Idealogy or Prejudice?
The Supreme Court just issued a decision that forbids the state of New York from requiring permits to carry a loaded gun in public. The legal basis for the opinion was, of course, the agonized interpretation of the Second Amendment to the US Consititution.
Previously the NY law required showing that you had a “special need” to carry a gun. Asserting that carrying a lethal weapon is a right, and that therefore no special need should be asserted, the court decision allows anyone to carry a gun for any reason. Even the flimsy notion of self defense is discarded in this decision. Even though it is doubtful that carrying a dangerous weapon does effective defend people, and likely that quick access to loaded weapons makes their injudicious use far more likely, the whole notion of having a rational has been discarded in this decision.
The attorney arguing to overturn the NY law opened by stating that it restrained the plaintiffs “with ordinary self defense needs,” from carrying weapons. Did this decision attempt to articulate what “ordinary self defense needs” might be? Are they something all of us, all ordinary citizens have? I am approaching my 75th year and have yet to need to defend myself by shooting something, presumably another person. Apparently I am not ordinary however. Apparently, the need to be armed and ready to shoot another citizen is commonplace, and I have been unusually fortunate.
Over the past hundred years, we may observe that the relative power and influence of the branches of government have slowly shifted away from the legislature and a corresponding increase in the power and influence of the executive and judicial branches. The Federalist Society claim, insincerely in my view, to adhere to three basic principles. One of these is “judicial restraint,” meaning the courts should rigorously restrain themselves from “making law,” (the province of the legislature) and restrict legal opinions to interpretation and application of the text of the law. Yet in this decision, this court does precisely the opposite. NY state has passed a law clearly intended to protect its citizens from the dangers of promiscuous gun use, and this court vitiated its effort. The so-called principle apparently only applies when it suits the user.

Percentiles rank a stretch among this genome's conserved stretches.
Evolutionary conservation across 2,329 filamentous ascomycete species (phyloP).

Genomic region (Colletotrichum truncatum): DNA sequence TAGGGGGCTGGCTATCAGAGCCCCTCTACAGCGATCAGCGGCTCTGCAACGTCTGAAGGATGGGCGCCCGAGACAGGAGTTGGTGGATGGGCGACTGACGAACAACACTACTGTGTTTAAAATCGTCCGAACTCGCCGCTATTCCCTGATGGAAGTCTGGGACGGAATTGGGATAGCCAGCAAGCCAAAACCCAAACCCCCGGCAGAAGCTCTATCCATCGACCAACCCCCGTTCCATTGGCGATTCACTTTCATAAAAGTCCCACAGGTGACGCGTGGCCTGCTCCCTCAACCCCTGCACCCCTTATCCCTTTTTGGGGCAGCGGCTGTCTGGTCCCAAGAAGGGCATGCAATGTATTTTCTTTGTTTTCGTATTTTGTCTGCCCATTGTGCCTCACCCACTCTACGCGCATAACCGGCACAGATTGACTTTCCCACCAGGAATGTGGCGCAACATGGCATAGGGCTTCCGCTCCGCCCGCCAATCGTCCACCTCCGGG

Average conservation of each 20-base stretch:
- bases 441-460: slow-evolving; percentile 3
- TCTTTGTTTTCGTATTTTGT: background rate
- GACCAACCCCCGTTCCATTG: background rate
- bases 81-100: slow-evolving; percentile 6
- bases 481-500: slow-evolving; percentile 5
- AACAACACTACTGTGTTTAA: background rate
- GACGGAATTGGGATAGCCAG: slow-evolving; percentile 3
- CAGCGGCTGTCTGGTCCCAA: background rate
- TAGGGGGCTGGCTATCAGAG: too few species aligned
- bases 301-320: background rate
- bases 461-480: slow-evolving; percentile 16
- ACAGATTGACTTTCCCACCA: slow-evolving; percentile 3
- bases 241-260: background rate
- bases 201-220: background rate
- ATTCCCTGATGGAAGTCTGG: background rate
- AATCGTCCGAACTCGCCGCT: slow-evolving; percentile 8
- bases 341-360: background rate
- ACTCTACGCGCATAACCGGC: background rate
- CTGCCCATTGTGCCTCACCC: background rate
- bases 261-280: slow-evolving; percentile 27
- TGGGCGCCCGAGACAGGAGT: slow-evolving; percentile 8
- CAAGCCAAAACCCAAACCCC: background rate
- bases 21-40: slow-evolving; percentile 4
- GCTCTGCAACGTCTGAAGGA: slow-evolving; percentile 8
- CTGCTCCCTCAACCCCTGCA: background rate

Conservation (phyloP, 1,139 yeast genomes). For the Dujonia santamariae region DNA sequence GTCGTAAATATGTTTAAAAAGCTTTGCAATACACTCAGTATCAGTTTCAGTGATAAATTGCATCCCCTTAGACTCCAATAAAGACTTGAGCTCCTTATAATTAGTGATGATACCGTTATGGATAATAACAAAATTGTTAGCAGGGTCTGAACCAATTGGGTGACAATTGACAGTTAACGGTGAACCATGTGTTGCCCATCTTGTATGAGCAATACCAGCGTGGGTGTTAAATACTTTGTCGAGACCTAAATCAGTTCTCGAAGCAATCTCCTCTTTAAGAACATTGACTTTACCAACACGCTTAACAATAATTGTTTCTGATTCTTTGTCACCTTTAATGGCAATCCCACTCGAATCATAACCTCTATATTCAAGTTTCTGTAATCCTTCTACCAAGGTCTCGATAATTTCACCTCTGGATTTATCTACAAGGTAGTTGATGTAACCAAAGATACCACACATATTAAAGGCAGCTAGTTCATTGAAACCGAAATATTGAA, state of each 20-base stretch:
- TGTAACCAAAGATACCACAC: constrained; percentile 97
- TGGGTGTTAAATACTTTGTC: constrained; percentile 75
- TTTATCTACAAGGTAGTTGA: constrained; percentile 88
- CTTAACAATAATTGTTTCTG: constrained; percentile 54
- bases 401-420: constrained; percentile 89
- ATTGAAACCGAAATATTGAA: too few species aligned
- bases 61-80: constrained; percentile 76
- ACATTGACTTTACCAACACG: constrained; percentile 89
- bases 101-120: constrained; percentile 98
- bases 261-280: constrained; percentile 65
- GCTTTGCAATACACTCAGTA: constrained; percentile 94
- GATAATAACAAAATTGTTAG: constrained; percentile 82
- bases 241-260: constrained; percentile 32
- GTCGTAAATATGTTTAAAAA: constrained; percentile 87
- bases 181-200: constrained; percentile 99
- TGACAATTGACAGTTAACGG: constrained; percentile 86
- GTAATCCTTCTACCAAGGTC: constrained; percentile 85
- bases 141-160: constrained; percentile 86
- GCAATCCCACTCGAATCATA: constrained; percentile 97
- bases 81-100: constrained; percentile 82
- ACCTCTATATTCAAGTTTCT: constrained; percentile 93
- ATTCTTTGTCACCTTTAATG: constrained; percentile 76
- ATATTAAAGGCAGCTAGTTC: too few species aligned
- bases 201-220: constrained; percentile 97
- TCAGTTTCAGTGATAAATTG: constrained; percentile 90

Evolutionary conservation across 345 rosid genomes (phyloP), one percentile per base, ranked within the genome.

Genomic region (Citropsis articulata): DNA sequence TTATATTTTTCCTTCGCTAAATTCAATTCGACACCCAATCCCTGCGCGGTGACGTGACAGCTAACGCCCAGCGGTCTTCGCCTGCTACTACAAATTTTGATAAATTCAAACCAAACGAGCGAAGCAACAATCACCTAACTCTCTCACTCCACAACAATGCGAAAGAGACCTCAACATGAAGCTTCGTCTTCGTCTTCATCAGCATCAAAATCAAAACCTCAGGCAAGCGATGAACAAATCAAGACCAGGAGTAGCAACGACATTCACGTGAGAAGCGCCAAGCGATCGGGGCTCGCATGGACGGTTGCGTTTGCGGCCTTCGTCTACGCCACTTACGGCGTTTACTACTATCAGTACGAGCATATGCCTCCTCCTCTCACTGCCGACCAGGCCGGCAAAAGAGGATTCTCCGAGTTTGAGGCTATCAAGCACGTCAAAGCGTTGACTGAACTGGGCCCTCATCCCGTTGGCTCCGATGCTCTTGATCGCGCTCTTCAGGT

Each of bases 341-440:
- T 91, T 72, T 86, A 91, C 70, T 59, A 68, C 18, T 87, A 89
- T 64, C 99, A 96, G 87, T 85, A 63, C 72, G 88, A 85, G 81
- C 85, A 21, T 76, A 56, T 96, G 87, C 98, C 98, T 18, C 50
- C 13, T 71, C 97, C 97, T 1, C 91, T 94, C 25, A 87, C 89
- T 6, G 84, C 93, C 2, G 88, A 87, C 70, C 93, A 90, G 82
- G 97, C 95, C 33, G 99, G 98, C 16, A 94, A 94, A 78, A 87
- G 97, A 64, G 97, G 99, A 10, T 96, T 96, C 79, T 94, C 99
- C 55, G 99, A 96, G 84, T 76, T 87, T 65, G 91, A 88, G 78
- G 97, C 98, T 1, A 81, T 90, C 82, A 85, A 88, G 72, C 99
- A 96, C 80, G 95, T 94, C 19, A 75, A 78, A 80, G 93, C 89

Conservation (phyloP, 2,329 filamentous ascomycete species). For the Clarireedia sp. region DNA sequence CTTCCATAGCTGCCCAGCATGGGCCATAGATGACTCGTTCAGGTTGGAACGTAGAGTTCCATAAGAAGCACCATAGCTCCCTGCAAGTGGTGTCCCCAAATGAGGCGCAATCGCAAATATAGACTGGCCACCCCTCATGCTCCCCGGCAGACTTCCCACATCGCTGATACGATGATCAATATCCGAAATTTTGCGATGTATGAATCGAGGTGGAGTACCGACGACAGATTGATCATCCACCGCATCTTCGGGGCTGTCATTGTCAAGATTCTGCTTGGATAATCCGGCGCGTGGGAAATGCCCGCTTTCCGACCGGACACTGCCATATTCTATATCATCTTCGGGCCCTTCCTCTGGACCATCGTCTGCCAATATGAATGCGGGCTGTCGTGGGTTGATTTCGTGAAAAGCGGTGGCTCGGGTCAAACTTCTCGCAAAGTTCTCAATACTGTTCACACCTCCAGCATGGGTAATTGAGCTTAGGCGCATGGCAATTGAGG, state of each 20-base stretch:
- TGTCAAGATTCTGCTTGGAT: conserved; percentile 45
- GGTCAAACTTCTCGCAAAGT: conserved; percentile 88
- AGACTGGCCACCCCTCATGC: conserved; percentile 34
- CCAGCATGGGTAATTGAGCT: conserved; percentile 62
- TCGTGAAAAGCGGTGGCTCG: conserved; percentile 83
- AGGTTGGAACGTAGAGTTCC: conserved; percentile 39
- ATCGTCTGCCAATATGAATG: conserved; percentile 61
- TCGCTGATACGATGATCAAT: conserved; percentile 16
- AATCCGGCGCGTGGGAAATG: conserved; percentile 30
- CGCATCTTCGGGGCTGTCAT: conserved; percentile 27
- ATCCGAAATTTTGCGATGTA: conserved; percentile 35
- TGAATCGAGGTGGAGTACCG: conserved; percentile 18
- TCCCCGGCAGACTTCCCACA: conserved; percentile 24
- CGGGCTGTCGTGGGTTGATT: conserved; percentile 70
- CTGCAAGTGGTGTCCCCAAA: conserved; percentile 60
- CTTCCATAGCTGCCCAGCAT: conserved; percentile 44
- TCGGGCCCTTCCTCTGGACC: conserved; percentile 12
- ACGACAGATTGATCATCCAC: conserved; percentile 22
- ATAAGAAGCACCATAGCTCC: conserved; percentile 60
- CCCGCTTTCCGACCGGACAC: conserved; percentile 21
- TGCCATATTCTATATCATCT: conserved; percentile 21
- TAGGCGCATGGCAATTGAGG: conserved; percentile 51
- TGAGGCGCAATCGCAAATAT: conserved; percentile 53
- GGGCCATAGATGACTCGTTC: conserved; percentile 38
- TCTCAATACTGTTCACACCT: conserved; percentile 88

Of course, this court claimed its decision arose from a careful reading of the second amendment. Once more an almost laughable “principle” of the Federalist Society is invoked: this is the principle of “originalism,” a neologism meant to convey depth by inventing something out of whole cloth as though if we invent a word for something, we have thereby proven it exists. “Originalism” in Federalist Society dogma purports to mean that in referencing the meaning of the Constitution we must reference the meanings dwelling in the minds of the writers. Even a passing familiarity with the process that gave birth to this venerable document permits us to appreciate that it arose in a context of acrimony, confusion, and plenty of compromise. Its sturdiness over more than two centuries is close to miraculous. But to treat it with a sort of fundamentalist veneration, and a worshipful hope that those men are the ultimate possessors of all wisdom is absurd. They themselves would have rejected any such idea instantly. They assumed, or hoped, they had produced a document that would evolve through necessity by the amendment process, and would very likely have been disappointed to see how difficult that has been. “Originalism” is simply a basket to hold ideological prejudices. It is not a valuable guiding principle for wise judicial decision making.
A further weakness in this court’s reasoning is as follows. The court has decided in a prior decision (Heller 2008) that the “arms” cited as a right in the second amendment does not refer only to the arms known to the writers in 1789, but rather refers to all firearms. But, of course those writers could not have imagined the arms abroad in the world today. Surely genuine adherence to “originalism” would insist that the framers were meaning “arms” as they existed in the world they lived in. Once more the “principle” simply exists in service of the prejudices of the user.
Apparently, the state can still restrict its citizens from carrying loaded weapons in particular places, like schools or other public facilities.